This has been a very challenging piece to write. In fact, this is my second attempt at putting my thoughts into coherent words surrounding the subject of Alzheimer's. To be honest, it's really hard to go into all of it without sounding like a complete Debbie Downer. It's challenging to voice my thoughts on the disease without completely breaking down. I hate it. I truly and honestly hate the disease with all my heart. But then again, who enjoys it? No one. There was this joke on Orange Is The New Black this season, where the woman who is going in for chemo tells the young boy sitting next to her: "So the doctor says to the patient, 'I have bad news and more bad news. The first bad news is that you have cancer. The second bad news is that you have Alzheimer's.' The patient replies, 'well at least I only have cancer.'" I laughed. Sometimes you really just need to laugh about it. That's why I'm so grateful for causes like Hilarity for Charity. It brings awareness to the disease without completely depressing everyone. But to be fair, Alzheimer's is a heavy subject, and a lot of people don't like to talk about it. I get that. I truly do. But I have a hard time withholding myself from voicing my thoughts on matters such as this. Which is why I continue to write about it.
Last week, my parents and I went to the Alzheimer’s Disease: Continuum of Care VIII, North Bay Education Conference for Families and Professionals (woof, say that five times fast). My dad was on a panel there that consisted of early stage individuals. He was the only man out of four people, which could be due to the fact that women are more likely to diagnosed with it than men. That was something I learned there. Statistically, there is a 66.7% chance for women to be diagnosed in her lifetime. See, there I go again being a D.D. (Debbie Downer), but this shit is real and really frustrating to hear.
It’s also frustrating to know that these people suffering from this disease are now being defined by just that. Which is why I sometimes get agitated when people ask me how my dad is doing. I completely understand that it is out of love and concern, so it's not technically the question, but I guess it's more the way I have to answer it. Often times, I find myself talking about his health and well being more than telling people about him volunteering at a salvation store, participating in Meals on Wheels, and joining up with a wonderful support group advocating for those suffering from Alzheimer’s. Actually, that's a lie. I try to brag about that as often as I can. What really upsets me is the fact that I will never be able to look these people in the eyes and answer "you know what, he's cured!" Because there is no cure, not yet at least. There is no quick fix. Those that have it and those that know someone with it, we all just have accept it and move on.
And many people don't accept it. A lot of people hide from society because there is still a large stigma surrounding this disease and elders in general. That's why it's so phenomenal to see those that not only accept it but speak up about it as well. That's what my dad and so many members from his support group are doing. A couple months ago, they went up to the state capitol to voice their stories, and before that, my dad spoke at our hometown’s Walk to End Alzheimer’s event. He might seem like a shy guy, but he sure as hell is making his voice heard through these types of programs. I couldn't be a more proud daughter.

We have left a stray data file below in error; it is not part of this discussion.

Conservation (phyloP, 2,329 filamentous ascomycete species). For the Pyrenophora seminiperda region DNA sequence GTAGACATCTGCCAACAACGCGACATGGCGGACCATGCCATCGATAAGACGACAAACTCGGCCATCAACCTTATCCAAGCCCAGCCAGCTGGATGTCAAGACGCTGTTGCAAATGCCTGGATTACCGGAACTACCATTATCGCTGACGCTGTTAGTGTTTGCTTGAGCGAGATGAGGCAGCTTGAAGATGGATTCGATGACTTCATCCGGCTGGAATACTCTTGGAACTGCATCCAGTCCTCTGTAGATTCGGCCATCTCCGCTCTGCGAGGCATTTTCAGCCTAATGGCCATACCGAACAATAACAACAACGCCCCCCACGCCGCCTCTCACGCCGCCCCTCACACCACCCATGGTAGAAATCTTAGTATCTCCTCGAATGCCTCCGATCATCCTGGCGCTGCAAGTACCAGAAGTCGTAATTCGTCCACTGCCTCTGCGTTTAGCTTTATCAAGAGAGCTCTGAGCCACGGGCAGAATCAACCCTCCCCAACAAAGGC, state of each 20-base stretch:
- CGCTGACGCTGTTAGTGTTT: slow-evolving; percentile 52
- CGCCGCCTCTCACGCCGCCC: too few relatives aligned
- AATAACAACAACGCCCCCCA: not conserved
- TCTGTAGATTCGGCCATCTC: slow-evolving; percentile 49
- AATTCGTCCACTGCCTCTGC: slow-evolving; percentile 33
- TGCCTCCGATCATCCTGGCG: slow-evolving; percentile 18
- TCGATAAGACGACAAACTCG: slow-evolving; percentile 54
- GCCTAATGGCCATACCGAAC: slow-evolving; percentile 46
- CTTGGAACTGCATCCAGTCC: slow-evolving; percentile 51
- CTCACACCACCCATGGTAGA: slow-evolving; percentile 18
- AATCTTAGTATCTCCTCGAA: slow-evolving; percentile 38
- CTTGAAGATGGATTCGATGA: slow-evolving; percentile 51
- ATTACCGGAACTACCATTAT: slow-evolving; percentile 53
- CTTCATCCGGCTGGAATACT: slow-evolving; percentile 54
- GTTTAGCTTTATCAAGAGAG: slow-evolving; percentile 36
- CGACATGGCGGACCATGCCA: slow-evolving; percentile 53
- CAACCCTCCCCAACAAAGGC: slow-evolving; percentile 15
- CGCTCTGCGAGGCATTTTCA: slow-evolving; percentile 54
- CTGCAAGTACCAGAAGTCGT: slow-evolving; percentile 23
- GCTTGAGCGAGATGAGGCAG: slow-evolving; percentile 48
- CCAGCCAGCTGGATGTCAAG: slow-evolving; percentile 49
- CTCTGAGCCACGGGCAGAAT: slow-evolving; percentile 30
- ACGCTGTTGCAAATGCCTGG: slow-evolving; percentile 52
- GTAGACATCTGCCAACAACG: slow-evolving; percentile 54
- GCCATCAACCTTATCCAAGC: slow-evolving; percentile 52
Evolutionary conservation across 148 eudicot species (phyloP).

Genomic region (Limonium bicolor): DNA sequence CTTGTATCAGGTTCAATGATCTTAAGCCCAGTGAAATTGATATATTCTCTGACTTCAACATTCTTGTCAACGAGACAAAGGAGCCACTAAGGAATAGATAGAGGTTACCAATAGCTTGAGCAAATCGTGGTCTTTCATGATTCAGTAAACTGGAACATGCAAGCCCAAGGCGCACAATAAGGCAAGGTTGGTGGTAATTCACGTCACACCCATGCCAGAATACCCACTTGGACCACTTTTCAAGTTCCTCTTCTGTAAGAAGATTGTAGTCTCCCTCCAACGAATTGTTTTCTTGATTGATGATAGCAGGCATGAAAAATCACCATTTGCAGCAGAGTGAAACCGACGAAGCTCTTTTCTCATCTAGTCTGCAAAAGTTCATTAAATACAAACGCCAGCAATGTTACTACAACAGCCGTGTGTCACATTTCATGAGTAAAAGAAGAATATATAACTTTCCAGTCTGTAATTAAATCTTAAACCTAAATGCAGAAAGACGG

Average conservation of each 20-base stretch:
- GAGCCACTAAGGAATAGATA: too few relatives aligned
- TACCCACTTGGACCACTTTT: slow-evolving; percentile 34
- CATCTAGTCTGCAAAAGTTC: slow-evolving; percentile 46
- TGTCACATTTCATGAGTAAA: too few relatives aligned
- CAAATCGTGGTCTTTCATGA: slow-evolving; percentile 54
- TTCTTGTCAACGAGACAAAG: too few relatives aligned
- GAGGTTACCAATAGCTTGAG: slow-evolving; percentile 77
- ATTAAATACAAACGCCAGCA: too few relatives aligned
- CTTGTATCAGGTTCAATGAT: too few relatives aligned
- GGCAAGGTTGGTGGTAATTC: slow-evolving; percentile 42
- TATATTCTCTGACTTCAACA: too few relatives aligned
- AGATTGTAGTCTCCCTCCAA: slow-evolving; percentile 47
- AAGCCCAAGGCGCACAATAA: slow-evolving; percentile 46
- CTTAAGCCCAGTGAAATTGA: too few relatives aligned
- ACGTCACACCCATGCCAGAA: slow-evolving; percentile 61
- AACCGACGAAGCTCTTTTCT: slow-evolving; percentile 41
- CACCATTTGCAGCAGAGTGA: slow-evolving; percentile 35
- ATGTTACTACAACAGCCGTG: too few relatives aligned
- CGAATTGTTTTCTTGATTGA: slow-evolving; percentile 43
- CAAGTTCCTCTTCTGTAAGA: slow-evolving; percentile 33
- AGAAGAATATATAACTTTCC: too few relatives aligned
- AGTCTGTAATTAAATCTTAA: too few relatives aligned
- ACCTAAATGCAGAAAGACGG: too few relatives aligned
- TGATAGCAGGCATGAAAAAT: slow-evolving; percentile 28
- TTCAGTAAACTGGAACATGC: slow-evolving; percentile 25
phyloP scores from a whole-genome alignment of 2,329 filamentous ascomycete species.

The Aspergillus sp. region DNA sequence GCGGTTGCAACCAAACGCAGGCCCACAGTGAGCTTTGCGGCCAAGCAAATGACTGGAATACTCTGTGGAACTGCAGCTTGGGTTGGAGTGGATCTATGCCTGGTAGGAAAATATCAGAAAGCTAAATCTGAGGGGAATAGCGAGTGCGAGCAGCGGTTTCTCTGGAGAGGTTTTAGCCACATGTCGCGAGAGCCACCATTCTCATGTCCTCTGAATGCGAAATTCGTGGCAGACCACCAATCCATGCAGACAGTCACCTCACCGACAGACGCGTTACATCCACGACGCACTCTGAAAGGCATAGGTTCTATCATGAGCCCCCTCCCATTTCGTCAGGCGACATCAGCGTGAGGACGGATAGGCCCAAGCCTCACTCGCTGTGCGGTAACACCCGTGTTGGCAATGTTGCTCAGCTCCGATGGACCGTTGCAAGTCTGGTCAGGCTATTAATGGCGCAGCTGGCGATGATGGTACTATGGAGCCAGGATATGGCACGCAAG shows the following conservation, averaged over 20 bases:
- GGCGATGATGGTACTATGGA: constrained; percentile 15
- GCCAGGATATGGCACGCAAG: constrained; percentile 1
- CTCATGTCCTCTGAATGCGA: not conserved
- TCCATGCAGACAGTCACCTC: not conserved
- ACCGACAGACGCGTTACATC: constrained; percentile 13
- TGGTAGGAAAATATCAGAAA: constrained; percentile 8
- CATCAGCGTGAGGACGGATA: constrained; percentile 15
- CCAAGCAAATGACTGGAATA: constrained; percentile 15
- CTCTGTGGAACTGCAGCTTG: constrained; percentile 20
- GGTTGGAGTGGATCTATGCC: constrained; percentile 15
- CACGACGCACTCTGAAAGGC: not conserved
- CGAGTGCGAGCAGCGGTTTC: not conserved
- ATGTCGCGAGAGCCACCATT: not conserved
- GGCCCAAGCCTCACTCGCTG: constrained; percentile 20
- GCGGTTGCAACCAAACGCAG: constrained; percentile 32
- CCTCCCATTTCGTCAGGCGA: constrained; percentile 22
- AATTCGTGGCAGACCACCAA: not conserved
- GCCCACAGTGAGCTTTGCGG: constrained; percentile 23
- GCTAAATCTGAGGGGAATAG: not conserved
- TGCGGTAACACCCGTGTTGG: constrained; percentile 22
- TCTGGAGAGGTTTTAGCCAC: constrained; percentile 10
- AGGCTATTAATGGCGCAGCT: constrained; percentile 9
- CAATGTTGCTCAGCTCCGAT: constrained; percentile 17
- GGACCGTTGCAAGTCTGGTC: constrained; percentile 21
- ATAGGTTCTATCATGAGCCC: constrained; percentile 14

Today is the summer solstice, the longest day of the year. For those that have someone in their life suffering from Alzheimer's, that is how most days can feel to them. While I don’t live at home with my parents, I am aware that it is no easy battle. Both of them struggle each day with various obstacles, but maintain an overall positive outlook on things. It could be very easy for them to sink into depression or become so frustrated that they just want to call it quits. But they keep going. Among the many things that my parents have taught me, it is just that. To keep fighting the good fight. We try not to lose sight of what is important and always aim to look at the more positive side of things instead of the negative. We chose to embrace what life throws us and charge on.
At the event last week, the closing speaker was this gentleman, Alan Arnette. He is a mountaineer and Alzheimer's advocate. If twenty years younger, he would be my future husband because he has climbed the seven summits and has some of the most amazing stories. He also dedicated his ventures to his mother, who passed away due to Alzheimer's. Quite a remarkable man and a true inspiration to make a difference in anyway you can. Which got me thinking...
As I have mentioned before, I am an avid hiker. So today, being summer solstice and all (a.k.a. the longest day), I decided to do my own miniature summit climb and dedicate it to my parents. It was no Mount McKinley, but it was a good three mile hike accomplished in under forty-five minutes. When I got to the top of the hill (and I have to say hill, because it seems like that in comparison to Alan Arnette's treks) I paused. I stood there and took in the entire view of Los Angeles. As I had climbed up there, I was constantly reminded of all of those that continue to push forward, that continue to fight, and those that aim to make a difference in the world regardless of their circumstances. I thought of how much I have to be grateful for, it's ridiculous. I'd be lying if I said I this isn't the happiest (and healthiest) I've been in several years, but I know life is always full of highs and lows (good climbing metaphor, right?). Seriously though, all my happiness is due to their amazing ability to find the joy in life in the smallest of moments. So, in honor of my superhero parents that have raised a truly stubborn, feminist, independent, outspoken, and silly daughter, I just have to say: